Prune Your Trees In Fall

R. L. Rhodes
Print Friendly

pruning-man-pruners-SS-560x400

Autumn and spring are traditional seasons for landscape and garden pruning, but it’s important to recognize the different demands placed on the activity during each.

One reason for pruning in fall is what’s often called “corrective pruning.” Essentially, it means removing branches that interfere with the rest of your landscape, e.g. those that are interfering with other plants or that might cause damage to your home during storms.

Another reason is to unburden trees of damaged or diseased limbs. As those may pose a danger to the tree itself, pruning them will actually contribute to the overall health of the plant. Judicious removals can also allow in more light and reduce the need for pesticides.

Below are some tips to help you get started:

  • Have a plan. Pruning season can feel like a landscaping obligation, but you can do more damage than good pruning just because it’s the done thing.
  • Fall pruning should focus mostly on improving growing conditions for next year. Resist the urge to do any serious shaping until spring.
  • Wait until the leaves have fallen from deciduous trees. Cuts made in early fall tend to heal more slowly than cuts made later, leaving your tree exposed to disease for longer. Moreover, the structure of a denuded tree is easier to see, so you’ll be less prone to mistakes. Dead or already diseased branches are safe to prune right away.
  • Start small, with a set of hand pruners, trimming smaller branches. Pay particular example to young trees. Since these more precise cuts will heal more quickly, the more work you can do with hand pruners the better.
  • The angle formed by a branch is an indication of its likely strength. Narrower angles are generally weaker than wide angles. Since the pressure exerted by storms and snows can break these limbs, pruning the weaker limbs can help protect your home from winter damage.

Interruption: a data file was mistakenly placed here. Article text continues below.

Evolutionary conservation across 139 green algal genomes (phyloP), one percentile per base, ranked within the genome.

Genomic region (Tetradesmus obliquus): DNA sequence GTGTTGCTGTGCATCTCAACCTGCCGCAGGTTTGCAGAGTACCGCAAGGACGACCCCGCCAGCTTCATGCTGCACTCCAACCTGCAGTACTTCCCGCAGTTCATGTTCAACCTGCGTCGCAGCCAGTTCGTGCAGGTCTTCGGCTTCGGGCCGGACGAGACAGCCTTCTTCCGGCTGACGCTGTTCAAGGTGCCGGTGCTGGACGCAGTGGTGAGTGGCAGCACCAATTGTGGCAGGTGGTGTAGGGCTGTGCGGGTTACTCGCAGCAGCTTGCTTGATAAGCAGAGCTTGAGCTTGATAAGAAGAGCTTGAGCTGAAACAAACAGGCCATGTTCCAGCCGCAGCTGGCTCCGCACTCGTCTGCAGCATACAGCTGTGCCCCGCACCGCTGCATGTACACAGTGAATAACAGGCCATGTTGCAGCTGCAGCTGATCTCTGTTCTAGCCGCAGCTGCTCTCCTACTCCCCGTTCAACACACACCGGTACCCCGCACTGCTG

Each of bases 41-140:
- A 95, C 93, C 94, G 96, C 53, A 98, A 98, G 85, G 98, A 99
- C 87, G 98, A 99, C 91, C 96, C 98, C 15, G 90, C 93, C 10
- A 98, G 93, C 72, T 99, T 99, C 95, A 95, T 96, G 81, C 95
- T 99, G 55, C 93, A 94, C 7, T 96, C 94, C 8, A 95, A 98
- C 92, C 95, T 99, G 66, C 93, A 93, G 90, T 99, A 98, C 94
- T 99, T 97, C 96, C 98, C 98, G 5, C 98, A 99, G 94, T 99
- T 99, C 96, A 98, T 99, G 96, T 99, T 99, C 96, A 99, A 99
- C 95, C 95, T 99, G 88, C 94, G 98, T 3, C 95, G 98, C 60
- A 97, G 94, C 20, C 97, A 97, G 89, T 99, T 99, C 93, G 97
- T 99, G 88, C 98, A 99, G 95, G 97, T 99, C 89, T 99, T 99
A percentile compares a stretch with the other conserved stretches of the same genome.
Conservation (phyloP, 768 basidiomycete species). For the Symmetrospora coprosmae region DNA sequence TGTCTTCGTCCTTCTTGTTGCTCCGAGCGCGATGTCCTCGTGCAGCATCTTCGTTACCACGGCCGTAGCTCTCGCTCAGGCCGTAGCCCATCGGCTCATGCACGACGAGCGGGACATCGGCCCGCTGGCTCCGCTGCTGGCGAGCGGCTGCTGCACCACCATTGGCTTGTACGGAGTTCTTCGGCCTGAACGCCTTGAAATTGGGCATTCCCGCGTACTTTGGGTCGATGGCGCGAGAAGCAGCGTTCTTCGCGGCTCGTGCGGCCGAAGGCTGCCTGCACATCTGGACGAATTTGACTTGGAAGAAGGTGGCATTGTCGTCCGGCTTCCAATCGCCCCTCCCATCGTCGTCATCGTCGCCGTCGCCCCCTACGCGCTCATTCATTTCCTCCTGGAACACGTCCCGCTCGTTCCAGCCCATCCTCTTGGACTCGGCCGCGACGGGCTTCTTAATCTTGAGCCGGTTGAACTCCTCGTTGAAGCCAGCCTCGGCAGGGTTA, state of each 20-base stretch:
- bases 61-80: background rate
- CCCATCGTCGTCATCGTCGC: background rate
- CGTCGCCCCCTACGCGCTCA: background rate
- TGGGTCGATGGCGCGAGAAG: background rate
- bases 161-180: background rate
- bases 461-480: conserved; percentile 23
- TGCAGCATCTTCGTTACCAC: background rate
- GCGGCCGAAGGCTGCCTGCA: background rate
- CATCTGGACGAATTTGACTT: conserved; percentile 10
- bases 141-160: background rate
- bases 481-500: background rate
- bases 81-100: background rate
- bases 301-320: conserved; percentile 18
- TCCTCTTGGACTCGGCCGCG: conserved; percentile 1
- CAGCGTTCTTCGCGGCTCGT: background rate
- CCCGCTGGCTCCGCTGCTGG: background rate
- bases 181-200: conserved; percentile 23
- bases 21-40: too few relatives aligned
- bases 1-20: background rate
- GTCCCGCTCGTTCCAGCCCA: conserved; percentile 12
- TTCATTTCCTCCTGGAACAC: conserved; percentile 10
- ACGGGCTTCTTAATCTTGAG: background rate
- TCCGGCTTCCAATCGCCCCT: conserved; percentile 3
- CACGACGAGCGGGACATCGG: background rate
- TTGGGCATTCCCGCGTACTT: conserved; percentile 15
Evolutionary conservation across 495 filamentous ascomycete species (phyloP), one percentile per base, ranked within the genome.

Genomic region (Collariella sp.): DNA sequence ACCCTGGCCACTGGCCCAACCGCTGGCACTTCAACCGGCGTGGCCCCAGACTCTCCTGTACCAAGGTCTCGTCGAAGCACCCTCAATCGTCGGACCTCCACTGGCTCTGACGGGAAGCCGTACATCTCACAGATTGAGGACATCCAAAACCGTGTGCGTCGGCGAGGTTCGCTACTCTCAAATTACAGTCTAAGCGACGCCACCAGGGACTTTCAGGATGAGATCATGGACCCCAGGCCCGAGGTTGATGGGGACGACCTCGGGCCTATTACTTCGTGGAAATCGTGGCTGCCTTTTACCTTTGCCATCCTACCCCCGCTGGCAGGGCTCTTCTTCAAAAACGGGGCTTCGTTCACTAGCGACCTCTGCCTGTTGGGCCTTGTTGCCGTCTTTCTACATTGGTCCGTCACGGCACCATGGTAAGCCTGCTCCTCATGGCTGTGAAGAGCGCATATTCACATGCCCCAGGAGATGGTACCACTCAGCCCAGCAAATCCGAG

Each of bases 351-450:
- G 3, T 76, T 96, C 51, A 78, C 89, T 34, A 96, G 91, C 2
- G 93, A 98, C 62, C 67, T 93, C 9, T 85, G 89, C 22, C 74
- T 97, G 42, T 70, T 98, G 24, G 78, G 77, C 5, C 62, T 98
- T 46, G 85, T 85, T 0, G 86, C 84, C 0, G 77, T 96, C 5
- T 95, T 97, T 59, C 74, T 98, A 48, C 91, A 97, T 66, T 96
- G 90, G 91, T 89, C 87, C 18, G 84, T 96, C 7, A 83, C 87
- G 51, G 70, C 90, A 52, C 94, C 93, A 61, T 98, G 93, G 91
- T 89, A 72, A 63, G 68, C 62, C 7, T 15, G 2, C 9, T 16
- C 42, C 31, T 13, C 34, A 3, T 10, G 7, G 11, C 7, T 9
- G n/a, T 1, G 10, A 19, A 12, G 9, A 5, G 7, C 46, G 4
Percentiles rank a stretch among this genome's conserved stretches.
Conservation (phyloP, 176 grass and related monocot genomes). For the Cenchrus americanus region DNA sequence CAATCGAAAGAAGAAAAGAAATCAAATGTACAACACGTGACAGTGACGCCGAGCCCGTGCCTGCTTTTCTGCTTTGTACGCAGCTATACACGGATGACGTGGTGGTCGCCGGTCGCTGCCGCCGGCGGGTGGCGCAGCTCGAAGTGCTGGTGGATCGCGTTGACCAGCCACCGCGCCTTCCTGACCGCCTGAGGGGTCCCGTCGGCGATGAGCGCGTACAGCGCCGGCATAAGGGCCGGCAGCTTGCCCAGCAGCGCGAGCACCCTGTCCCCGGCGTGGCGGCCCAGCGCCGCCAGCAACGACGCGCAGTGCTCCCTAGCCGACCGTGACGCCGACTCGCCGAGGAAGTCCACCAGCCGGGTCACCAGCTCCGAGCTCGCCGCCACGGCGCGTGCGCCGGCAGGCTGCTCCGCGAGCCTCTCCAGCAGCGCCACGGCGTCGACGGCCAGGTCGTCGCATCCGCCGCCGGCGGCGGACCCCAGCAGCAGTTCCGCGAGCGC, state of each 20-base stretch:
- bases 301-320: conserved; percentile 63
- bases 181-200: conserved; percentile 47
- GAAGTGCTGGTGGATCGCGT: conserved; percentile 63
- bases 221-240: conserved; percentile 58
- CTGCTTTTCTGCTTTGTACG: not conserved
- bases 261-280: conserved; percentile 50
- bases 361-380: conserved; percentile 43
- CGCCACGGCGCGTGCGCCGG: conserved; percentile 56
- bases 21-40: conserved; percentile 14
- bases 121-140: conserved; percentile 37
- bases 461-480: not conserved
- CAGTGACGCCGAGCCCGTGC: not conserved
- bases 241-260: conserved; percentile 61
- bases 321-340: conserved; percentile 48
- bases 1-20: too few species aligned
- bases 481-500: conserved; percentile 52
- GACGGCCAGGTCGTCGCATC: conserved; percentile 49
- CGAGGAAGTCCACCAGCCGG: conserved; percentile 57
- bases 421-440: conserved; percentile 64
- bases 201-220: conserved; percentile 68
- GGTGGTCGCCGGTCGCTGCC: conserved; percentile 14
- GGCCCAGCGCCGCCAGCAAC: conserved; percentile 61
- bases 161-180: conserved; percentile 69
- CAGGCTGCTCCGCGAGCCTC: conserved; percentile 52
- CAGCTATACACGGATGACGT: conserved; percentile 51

• When removing an entire limb, avoid cutting too close to the trunk. Most limbs form a natural collar at the fork. Cut outside the edge of this bulge opposite from the trunk.
  • When removing a branch, start by making an upward cut about a third of the way through the branch, an inch or so from the collar. Then, starting another inch or so farther out, cut downward to complete the cut. Once the branch is removed, trim the remainder back to the collar. As with any pruning you do, take safety precautions to avoid being struck by falling limbs.
  • If you notice a young tree starting to split into two trunks, settle on making a hard decision: cutting away one of the trunks. Allowing both to grow will weaken the overall strength of the tree, making it prone to collapse. Waiting until the tree is older will only make this necessary job tougher on you.

Fiskars offers a wide selection of pruners, loppers and shears with Titanium-coated blades, exclusive to The Home Depot.

 

photo: Lithiumphoto / SS

 

Got questions about this article or any other garden topic? Go here now to post your gardening ideas, questions, kudos or complaints. We have gardening experts standing by to help you!